BAGHDAD, IRAQ, March 2009
One of the most controversial aspects of the Iraq war has been the use of private contractors, who provided everything from bodyguards to catering. President Obama’s has ordered a review of the practice saying that the American people’s money must not be spent lining the pockets of contractors and that a fundamental public trust must be upheld. One of the darkest incidences of Iraq was the Abu Ghraib prison scandal where – although working under US military command many of the interrogators and translators had actually been supplied by private companies. The companies deny doing anything wrong, but Washington officials say clearer regulations must be drawn up.
The book I’d ordered was too big for the letter box, so I cycled round to pick it up from my local post office. It was a door-stopper of a tome, entitled Our Good Name. Prefaced by quotations from Sir Walter Scott on patriotism, Byron, on adversity and the Old and New testaments on truth, it formed a rebuttal of accusations being leveled against private military contractors working in Iraq.
The focus was on the atrocities carried out at the Abu Graib jail, revealed in those now iconic photographs of Iraqi prisoners being threatened by dogs, some stripped naked and another standing hooded on a stool with electrical cables running from parts of the body.
The book’s author was J. Phillip London, the head of a company called CACI, that specialized in information technology, but also, in the unplanned frenzy that erupted in post-invasion Iraq, had ended up supplying private interrogators to the American military that was running Abu Ghraib. CACI now finds itself embroiled in an expensive civil law suit.
A few weeks earlier, I had been in Baghdad with Suhail Najim, a farmer in his late forties, who was showing me family photographs, but with a difference. They were of his wife, children and grandchildren gathered outside the rubble of their farmhouse destroyed in an American military raid in late 2003. Suhail was dragged off to Abu Ghraib and in exchange for seeing his photographs, I showed him the famous pictures of the abuses that went on there.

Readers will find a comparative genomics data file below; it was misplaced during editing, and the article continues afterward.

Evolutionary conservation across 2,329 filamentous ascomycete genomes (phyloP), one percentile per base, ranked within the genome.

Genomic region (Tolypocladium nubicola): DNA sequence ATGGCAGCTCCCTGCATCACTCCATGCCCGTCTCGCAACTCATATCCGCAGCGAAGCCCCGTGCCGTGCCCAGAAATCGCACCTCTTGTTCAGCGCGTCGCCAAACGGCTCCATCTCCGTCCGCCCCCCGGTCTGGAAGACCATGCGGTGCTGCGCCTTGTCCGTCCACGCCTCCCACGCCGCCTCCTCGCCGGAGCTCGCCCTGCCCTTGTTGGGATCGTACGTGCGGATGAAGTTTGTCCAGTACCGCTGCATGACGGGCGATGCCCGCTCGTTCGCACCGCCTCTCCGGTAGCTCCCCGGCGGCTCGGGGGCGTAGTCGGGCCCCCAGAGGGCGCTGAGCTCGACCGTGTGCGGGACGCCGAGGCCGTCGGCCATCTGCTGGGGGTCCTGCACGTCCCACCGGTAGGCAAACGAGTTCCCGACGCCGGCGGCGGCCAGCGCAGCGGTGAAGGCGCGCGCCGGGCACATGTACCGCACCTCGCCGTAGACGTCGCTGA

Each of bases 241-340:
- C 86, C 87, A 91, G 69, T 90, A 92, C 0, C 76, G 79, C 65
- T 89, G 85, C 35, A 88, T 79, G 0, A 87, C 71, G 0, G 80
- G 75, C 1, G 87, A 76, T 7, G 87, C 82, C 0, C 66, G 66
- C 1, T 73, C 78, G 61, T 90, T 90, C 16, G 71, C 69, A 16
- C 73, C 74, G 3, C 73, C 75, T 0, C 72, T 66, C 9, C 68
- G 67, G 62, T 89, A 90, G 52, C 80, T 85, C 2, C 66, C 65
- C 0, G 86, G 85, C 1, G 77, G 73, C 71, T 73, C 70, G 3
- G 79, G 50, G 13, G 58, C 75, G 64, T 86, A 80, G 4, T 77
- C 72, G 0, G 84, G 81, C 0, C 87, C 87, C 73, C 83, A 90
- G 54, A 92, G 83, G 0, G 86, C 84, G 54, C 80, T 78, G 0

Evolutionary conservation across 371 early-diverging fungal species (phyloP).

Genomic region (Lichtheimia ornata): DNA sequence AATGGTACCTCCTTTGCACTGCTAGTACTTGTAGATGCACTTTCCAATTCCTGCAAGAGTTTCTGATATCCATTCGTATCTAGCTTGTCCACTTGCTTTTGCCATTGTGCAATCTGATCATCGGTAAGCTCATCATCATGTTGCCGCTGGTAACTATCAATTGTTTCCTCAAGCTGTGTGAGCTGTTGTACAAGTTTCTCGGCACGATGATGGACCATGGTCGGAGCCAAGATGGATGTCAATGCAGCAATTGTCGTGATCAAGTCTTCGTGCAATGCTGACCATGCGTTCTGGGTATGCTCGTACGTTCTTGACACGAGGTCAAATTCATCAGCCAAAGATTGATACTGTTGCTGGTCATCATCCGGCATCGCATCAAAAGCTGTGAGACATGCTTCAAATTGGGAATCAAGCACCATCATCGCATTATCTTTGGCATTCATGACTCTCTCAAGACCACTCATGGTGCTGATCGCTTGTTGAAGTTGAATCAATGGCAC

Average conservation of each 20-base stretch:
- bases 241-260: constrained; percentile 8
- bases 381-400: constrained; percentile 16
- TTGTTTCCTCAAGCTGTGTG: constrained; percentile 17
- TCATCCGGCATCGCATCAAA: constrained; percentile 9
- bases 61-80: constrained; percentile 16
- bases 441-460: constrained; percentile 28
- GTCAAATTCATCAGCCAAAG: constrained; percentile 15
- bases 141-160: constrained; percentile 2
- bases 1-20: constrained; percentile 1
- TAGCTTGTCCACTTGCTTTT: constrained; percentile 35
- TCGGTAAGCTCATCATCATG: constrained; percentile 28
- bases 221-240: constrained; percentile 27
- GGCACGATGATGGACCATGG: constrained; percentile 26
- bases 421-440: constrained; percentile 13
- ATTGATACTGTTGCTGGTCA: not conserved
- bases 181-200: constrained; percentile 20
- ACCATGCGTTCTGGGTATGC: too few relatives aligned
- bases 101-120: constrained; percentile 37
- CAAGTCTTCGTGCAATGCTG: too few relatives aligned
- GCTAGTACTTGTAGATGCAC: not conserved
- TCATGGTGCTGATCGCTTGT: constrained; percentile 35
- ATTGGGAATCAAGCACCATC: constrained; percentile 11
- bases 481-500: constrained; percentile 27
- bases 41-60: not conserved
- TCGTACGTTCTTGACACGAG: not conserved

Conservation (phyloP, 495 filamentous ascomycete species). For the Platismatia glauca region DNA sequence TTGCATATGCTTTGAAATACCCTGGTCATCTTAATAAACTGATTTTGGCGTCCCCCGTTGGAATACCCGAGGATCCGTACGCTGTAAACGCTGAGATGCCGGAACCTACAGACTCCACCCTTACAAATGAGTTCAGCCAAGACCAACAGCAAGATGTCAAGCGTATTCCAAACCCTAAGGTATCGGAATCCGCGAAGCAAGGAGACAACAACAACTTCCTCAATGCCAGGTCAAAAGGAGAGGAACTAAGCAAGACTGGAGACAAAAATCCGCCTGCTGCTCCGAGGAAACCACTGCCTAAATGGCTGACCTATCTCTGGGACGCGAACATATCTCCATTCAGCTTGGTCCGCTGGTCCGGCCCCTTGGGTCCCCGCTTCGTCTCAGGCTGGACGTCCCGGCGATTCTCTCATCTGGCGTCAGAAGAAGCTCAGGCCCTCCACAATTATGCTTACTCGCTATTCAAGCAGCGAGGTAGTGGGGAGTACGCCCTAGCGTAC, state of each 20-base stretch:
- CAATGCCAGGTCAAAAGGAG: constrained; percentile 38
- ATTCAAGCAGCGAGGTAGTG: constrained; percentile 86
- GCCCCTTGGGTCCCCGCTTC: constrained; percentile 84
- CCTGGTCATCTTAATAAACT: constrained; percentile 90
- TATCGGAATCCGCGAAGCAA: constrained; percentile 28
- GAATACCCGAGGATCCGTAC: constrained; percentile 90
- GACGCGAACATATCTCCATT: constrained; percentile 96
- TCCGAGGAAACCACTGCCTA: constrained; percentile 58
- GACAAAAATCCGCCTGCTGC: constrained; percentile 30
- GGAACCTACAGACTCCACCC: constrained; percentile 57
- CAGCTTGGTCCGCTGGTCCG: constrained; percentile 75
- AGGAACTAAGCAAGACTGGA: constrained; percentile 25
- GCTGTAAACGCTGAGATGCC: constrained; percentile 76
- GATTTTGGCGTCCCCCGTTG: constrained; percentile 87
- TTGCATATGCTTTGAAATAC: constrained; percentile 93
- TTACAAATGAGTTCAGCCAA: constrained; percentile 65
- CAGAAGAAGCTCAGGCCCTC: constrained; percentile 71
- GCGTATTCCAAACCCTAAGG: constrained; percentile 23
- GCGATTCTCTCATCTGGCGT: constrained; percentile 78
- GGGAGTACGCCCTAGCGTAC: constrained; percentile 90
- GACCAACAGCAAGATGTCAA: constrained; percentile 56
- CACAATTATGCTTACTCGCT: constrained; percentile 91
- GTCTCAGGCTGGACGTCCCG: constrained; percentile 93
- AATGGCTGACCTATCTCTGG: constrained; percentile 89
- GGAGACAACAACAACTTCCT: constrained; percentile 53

“Oh, yes,” he said. “It happened to all of us. It was horrible. It felt helpless as if it were the end of the world. They stripped me naked, forced me to sit on sharp gravel. They brought in a dog.” He pulled up his shirt to show a scar he said had come from being beaten inside the prison. “What I heard was that it was a private security company that did this to us.”
Back then Suhail was known simply as prisoner number 153919, but now, together with more than 300 others, he’s central to a court case, seeking compensation. If successful, it could determine how much immunity private contractors should have. That, in turn, will focus minds on how American fights its future wars.
Private companies have historically been intrinsic to America’s military, but became even more so in the 1990s when the Pentagon downsized after the Cold War. Now they’re responsibility ranges from basic logistics such as transport, catering, providing bodyguards, satellite surveillance, intelligence gathering – and of course, interrogation.
I tracked one former CACI interrogator to his new home in Salt Lake City. Trained at a special US military school for interrogation, Torin Nelson had worked in Afghanistan and Guantanamo Bay while with the army. Then when he left, he took a contract with CACI to go to Iraq.
“Guantenmo Bay and Abu Ghraib were like night and day,” he said. “Abu G has to rate as probably the worst assignment I have ever had in my entire life.”
He rearranged his small home to show different types of interrogation technique, from the lone chair under a naked light bulb to the comfortable sofa in a relaxed room with pictures and drinks which, he said, often produced the best results. As for the abuses, he said they were done by people who had watched too many TV cop shows.
Nelson said he was unaware of them until the very end. But how much did he feel his employer CACI was responsible for what went on there?
“Once you’re on the ground, you fall under the military chain of command,” he said. “Abu G was poorly run. There was no accountability. It was the most insecure place.”
In Washington, I asked James Carafano, from the conservative Heritage Foundation that stands up for the military how Abu Ghraib and other scandals had impacted on the private defense industry. “There’s been a lot of thinking about this,” he said. “And the biggest lesson learned is that if the US government wants companies to serve the nation, then it’s got to be a better customer. If it’s not going to give good guidance, if employees are going to be put in situations that are untenable, then may-be, these private firms are thinking they shouldn’t do business with the American government.”
But probably not too much. Private contractors have made billions out of the Iraq war and although the rules might change, CACI at least plans to stay in the business.
CACI refused to discuss these issues at length, but the corporate communications vice-president, Jody Brown, e-mailed me recommending I buy her boss’s book that through its 770 pages emphasized that CACI had done nothing wrong.
“CACI is committed to a safe, secure America,” she wrote, “And remains ever vigilant in the war on terror.”